One important caveat about this Covid case analysis – it is based only on confirmed Covid19 cases. These are cases with severe enough symptoms that the infected person has sought medical advice and/or testing and has had a positive result. There are many infected people with asymptomatic, mild and even moderate symptoms who have not done this and are not counted as confirmed. We have no good understanding of how many of these infected but “unconfirmed” cases there are. Understanding will not occur until widespread random Covid19 blood antibody testing is done. (PS as this was written, the first such study was published, see below.)

 The little information that can be scavenged from published information is that actual cases are: a) 2-3 times the confirmed (Iceland testing); b) Anecdotal information that 80% of cases are mild and 20% are severe enough to require hospitalization, for a factor of 5; c) A Chinese modeling study found 7 times; d) A US study on  recent “excess” cases of people seeking flu medical attention estimated a factor of up to 150. Studies of the number of all Covid cases is a limited area have ranged from 0.8%, 2%, 2.7%, 3% to 10 to 15% of the population and even 17% on a cruise liner.

As this was being written on April 17, the Stanford University Department of Medicine released a preprint of quasi–random Covid antibody blood testing of 3,330 Santa Clara County residents on April 3&4. Their conclusion was that the number infected (having antibodies to CoV-2) was 50 to 80 times the number of Santa Clara County  reported confirmed Covid19 cases on April 4. The analysis below uses the reported confirmed cases. When estimating the % of GBA residents who have Covid19 and the % mortality, I use 50 times the reported confirmed cases to get actual cases.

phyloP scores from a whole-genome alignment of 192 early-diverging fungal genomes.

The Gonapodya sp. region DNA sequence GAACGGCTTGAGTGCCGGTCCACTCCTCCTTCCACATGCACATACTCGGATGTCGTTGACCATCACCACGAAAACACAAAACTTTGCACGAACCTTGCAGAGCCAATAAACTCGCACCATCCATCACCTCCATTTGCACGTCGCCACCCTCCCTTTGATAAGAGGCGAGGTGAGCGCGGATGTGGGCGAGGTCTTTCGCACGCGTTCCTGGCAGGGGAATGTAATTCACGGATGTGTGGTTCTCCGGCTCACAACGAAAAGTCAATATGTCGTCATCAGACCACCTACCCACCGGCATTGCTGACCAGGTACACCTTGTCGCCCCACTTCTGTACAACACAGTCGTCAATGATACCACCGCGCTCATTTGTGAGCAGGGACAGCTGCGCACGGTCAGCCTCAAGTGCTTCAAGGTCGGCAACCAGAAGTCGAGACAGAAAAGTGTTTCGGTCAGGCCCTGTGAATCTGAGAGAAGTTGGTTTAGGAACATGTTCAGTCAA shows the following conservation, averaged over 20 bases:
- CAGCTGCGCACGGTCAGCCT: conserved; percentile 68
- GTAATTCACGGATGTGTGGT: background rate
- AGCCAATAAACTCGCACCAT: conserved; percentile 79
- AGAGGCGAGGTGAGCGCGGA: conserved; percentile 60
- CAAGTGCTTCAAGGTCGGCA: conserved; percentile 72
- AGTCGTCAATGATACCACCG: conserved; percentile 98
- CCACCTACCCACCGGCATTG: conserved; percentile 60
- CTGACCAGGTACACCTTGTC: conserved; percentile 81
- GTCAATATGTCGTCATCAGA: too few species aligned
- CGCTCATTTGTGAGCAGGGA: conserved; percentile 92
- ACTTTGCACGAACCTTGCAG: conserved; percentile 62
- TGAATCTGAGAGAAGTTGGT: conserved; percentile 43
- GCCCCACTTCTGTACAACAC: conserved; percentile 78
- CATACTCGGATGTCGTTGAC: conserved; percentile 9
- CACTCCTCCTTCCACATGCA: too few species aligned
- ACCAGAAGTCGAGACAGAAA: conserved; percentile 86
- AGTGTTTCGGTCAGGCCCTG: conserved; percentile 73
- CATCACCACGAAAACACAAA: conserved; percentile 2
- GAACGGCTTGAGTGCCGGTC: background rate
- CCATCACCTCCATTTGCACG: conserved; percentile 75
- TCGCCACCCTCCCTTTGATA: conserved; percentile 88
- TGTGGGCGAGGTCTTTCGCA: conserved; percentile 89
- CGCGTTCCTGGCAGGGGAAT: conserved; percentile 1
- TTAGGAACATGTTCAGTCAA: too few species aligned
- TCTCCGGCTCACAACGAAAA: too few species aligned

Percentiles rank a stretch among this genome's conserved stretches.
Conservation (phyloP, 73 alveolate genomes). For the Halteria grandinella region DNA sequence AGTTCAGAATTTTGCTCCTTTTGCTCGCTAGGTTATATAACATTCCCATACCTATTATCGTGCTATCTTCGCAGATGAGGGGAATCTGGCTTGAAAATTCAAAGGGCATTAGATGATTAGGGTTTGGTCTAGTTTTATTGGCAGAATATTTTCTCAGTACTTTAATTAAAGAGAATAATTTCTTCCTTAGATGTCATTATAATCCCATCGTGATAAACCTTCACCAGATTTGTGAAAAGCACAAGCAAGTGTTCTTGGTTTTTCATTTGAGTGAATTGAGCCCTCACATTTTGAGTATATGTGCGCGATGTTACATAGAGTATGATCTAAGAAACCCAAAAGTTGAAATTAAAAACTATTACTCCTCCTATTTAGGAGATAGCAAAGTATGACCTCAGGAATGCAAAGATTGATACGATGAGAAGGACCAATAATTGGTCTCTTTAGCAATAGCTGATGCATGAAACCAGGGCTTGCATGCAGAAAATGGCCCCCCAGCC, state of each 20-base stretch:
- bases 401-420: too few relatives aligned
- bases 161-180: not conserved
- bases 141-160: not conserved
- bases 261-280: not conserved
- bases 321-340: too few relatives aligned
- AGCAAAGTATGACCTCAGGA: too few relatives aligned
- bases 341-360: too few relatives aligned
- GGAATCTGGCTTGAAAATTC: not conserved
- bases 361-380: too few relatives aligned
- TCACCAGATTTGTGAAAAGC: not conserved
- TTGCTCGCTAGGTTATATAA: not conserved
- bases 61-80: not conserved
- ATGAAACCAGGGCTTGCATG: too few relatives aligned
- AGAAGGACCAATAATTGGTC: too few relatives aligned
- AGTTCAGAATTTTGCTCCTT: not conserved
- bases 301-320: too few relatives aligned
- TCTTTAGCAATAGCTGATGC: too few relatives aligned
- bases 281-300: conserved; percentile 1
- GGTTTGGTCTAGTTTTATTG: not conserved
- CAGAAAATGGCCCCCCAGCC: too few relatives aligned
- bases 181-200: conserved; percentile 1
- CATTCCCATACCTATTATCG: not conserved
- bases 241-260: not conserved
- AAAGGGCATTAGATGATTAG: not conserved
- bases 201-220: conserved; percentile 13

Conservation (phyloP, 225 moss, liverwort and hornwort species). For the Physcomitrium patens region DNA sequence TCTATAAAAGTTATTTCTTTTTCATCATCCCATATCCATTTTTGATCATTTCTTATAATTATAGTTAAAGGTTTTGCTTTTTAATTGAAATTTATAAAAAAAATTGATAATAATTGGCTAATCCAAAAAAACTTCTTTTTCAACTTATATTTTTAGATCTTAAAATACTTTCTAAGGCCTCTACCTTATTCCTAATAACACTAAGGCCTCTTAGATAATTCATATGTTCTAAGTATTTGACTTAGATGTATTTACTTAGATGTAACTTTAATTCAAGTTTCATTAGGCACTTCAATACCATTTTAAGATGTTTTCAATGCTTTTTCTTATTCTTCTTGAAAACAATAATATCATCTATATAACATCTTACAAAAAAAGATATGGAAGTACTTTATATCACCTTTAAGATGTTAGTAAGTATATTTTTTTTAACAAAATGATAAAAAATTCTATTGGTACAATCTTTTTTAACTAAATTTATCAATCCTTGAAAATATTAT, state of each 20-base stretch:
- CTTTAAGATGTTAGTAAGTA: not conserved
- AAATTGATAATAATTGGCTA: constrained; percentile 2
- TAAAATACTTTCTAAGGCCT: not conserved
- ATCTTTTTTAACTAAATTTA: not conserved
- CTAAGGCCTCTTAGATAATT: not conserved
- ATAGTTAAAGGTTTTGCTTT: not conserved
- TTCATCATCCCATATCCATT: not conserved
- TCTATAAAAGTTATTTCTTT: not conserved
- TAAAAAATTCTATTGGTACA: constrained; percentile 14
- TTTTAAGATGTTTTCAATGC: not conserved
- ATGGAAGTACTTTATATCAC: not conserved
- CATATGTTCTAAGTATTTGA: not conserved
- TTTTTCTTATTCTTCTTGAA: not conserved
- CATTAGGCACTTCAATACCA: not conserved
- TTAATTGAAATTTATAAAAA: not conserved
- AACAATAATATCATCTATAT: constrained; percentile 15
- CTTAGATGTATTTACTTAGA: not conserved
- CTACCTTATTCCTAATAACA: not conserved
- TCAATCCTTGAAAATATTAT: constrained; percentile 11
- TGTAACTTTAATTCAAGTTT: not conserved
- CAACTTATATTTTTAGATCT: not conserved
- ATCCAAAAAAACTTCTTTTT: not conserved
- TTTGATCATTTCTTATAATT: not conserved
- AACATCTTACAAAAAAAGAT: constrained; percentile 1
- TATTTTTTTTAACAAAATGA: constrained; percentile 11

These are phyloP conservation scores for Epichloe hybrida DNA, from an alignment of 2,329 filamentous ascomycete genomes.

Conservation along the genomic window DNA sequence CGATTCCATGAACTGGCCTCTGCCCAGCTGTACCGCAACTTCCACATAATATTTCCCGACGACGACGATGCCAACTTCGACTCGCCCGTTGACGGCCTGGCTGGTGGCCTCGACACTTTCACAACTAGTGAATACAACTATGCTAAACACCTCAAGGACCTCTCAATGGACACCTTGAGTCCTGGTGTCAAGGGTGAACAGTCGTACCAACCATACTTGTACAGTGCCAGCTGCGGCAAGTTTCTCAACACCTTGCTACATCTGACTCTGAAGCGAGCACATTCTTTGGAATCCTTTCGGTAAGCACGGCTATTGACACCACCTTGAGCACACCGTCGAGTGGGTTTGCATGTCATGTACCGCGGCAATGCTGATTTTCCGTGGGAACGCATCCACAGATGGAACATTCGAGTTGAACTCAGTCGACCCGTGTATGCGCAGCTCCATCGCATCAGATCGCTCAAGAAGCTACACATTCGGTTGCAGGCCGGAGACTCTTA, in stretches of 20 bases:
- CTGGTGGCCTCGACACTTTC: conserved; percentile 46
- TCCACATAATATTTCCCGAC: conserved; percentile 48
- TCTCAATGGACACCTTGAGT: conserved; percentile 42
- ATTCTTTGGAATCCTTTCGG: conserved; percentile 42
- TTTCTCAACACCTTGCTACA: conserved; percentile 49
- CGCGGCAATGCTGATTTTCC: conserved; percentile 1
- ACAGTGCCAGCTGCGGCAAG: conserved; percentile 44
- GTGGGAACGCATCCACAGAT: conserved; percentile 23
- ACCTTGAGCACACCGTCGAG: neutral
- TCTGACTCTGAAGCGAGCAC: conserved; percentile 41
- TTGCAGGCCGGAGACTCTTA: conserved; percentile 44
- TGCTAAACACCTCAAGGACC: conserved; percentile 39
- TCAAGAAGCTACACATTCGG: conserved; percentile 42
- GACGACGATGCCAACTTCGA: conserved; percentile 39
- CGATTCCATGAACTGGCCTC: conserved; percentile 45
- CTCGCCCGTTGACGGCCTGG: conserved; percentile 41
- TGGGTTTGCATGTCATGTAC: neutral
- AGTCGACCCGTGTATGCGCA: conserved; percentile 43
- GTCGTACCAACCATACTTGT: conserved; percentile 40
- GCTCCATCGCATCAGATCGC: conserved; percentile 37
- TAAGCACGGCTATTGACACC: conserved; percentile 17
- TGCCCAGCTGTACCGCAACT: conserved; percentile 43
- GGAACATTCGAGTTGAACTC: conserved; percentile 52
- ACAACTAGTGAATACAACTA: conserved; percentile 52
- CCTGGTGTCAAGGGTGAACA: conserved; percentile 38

My data and analysis begins on about March 9th. Covid19 has been introduced into the GBA by travelers mainly from China. Soon it began to spread, undetected and unconstrained, by community transmission. It is thought that during this unconstrained growth a contagious person will infect about 2.5 other people (The Covid19 range is listed in Wikipedia as 1.4-5.7 depending on how many and how close the contacts are between the infected person and others on the average).

This “basic reproduction number” is called R0. For R0 larger than 1, there is exponential growth. The larger R0 is, the faster the growth and the smaller the DT. At R0=1, an infected person infects one other person, and the growth is linear. At R0 less than 1, the infection dies out, slowly for R0 close to 1 and quickly for R0 close to zero..